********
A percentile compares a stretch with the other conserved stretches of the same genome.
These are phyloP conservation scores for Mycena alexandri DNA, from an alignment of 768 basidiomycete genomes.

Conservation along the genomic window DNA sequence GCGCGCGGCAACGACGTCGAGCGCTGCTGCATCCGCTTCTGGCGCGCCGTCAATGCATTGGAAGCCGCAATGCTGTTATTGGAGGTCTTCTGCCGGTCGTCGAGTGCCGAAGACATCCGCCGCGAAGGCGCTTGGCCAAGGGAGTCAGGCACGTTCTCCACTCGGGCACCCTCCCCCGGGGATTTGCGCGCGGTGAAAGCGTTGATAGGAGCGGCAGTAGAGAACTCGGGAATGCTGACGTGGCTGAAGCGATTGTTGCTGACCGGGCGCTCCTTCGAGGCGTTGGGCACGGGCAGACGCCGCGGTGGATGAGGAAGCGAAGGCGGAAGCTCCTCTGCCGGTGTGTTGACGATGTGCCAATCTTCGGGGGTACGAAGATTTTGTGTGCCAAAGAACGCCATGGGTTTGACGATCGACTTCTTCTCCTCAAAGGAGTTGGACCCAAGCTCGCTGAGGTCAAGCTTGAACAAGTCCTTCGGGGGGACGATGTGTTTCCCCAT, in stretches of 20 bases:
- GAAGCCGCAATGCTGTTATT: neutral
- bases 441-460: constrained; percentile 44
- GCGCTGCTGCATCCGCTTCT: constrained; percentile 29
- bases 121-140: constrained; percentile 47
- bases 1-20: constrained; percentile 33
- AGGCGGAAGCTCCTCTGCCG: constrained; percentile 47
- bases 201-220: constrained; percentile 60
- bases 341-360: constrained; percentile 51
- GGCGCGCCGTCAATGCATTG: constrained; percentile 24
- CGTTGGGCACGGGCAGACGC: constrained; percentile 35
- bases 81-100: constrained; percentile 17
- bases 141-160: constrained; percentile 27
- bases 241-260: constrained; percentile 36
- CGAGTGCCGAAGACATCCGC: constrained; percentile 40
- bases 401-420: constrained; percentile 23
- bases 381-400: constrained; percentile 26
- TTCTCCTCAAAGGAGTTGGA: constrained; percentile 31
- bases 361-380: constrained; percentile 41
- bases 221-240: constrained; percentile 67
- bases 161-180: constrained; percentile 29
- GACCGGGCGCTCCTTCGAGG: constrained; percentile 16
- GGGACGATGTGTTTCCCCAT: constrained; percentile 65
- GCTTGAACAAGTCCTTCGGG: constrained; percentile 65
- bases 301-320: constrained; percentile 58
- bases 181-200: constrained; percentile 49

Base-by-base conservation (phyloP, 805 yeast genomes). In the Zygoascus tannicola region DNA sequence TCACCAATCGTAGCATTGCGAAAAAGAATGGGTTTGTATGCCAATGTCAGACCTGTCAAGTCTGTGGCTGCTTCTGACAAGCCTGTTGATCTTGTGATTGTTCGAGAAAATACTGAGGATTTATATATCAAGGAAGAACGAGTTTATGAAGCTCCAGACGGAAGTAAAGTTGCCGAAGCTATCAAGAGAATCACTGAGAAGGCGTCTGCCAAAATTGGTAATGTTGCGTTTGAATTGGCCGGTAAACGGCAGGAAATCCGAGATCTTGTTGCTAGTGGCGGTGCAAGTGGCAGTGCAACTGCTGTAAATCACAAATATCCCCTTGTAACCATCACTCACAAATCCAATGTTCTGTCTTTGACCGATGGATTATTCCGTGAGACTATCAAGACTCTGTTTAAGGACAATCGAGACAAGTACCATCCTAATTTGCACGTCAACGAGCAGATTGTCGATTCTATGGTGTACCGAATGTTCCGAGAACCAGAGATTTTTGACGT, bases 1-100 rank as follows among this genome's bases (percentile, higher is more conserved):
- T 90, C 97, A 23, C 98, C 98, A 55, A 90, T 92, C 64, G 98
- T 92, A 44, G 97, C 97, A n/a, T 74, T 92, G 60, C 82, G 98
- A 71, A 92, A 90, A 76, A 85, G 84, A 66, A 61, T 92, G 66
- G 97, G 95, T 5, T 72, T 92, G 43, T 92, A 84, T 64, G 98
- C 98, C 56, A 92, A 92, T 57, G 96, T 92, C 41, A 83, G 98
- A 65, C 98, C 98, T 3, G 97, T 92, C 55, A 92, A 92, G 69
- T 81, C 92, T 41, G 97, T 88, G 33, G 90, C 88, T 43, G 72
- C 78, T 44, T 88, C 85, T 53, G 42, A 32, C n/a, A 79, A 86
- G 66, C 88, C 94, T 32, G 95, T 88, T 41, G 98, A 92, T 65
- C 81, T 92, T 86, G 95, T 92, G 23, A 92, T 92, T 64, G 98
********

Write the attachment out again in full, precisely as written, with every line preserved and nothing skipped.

A percentile compares a stretch with the other conserved stretches of the same genome.
These are phyloP conservation scores for Mycena alexandri DNA, from an alignment of 768 basidiomycete genomes.

Conservation along the genomic window DNA sequence GCGCGCGGCAACGACGTCGAGCGCTGCTGCATCCGCTTCTGGCGCGCCGTCAATGCATTGGAAGCCGCAATGCTGTTATTGGAGGTCTTCTGCCGGTCGTCGAGTGCCGAAGACATCCGCCGCGAAGGCGCTTGGCCAAGGGAGTCAGGCACGTTCTCCACTCGGGCACCCTCCCCCGGGGATTTGCGCGCGGTGAAAGCGTTGATAGGAGCGGCAGTAGAGAACTCGGGAATGCTGACGTGGCTGAAGCGATTGTTGCTGACCGGGCGCTCCTTCGAGGCGTTGGGCACGGGCAGACGCCGCGGTGGATGAGGAAGCGAAGGCGGAAGCTCCTCTGCCGGTGTGTTGACGATGTGCCAATCTTCGGGGGTACGAAGATTTTGTGTGCCAAAGAACGCCATGGGTTTGACGATCGACTTCTTCTCCTCAAAGGAGTTGGACCCAAGCTCGCTGAGGTCAAGCTTGAACAAGTCCTTCGGGGGGACGATGTGTTTCCCCAT, in stretches of 20 bases:
- GAAGCCGCAATGCTGTTATT: neutral
- bases 441-460: constrained; percentile 44
- GCGCTGCTGCATCCGCTTCT: constrained; percentile 29
- bases 121-140: constrained; percentile 47
- bases 1-20: constrained; percentile 33
- AGGCGGAAGCTCCTCTGCCG: constrained; percentile 47
- bases 201-220: constrained; percentile 60
- bases 341-360: constrained; percentile 51
- GGCGCGCCGTCAATGCATTG: constrained; percentile 24
- CGTTGGGCACGGGCAGACGC: constrained; percentile 35
- bases 81-100: constrained; percentile 17
- bases 141-160: constrained; percentile 27
- bases 241-260: constrained; percentile 36
- CGAGTGCCGAAGACATCCGC: constrained; percentile 40
- bases 401-420: constrained; percentile 23
- bases 381-400: constrained; percentile 26
- TTCTCCTCAAAGGAGTTGGA: constrained; percentile 31
- bases 361-380: constrained; percentile 41
- bases 221-240: constrained; percentile 67
- bases 161-180: constrained; percentile 29
- GACCGGGCGCTCCTTCGAGG: constrained; percentile 16
- GGGACGATGTGTTTCCCCAT: constrained; percentile 65
- GCTTGAACAAGTCCTTCGGG: constrained; percentile 65
- bases 301-320: constrained; percentile 58
- bases 181-200: constrained; percentile 49

Base-by-base conservation (phyloP, 805 yeast genomes). In the Zygoascus tannicola region DNA sequence TCACCAATCGTAGCATTGCGAAAAAGAATGGGTTTGTATGCCAATGTCAGACCTGTCAAGTCTGTGGCTGCTTCTGACAAGCCTGTTGATCTTGTGATTGTTCGAGAAAATACTGAGGATTTATATATCAAGGAAGAACGAGTTTATGAAGCTCCAGACGGAAGTAAAGTTGCCGAAGCTATCAAGAGAATCACTGAGAAGGCGTCTGCCAAAATTGGTAATGTTGCGTTTGAATTGGCCGGTAAACGGCAGGAAATCCGAGATCTTGTTGCTAGTGGCGGTGCAAGTGGCAGTGCAACTGCTGTAAATCACAAATATCCCCTTGTAACCATCACTCACAAATCCAATGTTCTGTCTTTGACCGATGGATTATTCCGTGAGACTATCAAGACTCTGTTTAAGGACAATCGAGACAAGTACCATCCTAATTTGCACGTCAACGAGCAGATTGTCGATTCTATGGTGTACCGAATGTTCCGAGAACCAGAGATTTTTGACGT, bases 1-100 rank as follows among this genome's bases (percentile, higher is more conserved):
- T 90, C 97, A 23, C 98, C 98, A 55, A 90, T 92, C 64, G 98
- T 92, A 44, G 97, C 97, A n/a, T 74, T 92, G 60, C 82, G 98
- A 71, A 92, A 90, A 76, A 85, G 84, A 66, A 61, T 92, G 66
- G 97, G 95, T 5, T 72, T 92, G 43, T 92, A 84, T 64, G 98
- C 98, C 56, A 92, A 92, T 57, G 96, T 92, C 41, A 83, G 98
- A 65, C 98, C 98, T 3, G 97, T 92, C 55, A 92, A 92, G 69
- T 81, C 92, T 41, G 97, T 88, G 33, G 90, C 88, T 43, G 72
- C 78, T 44, T 88, C 85, T 53, G 42, A 32, C n/a, A 79, A 86
- G 66, C 88, C 94, T 32, G 95, T 88, T 41, G 98, A 92, T 65
- C 81, T 92, T 86, G 95, T 92, G 23, A 92, T 92, T 64, G 98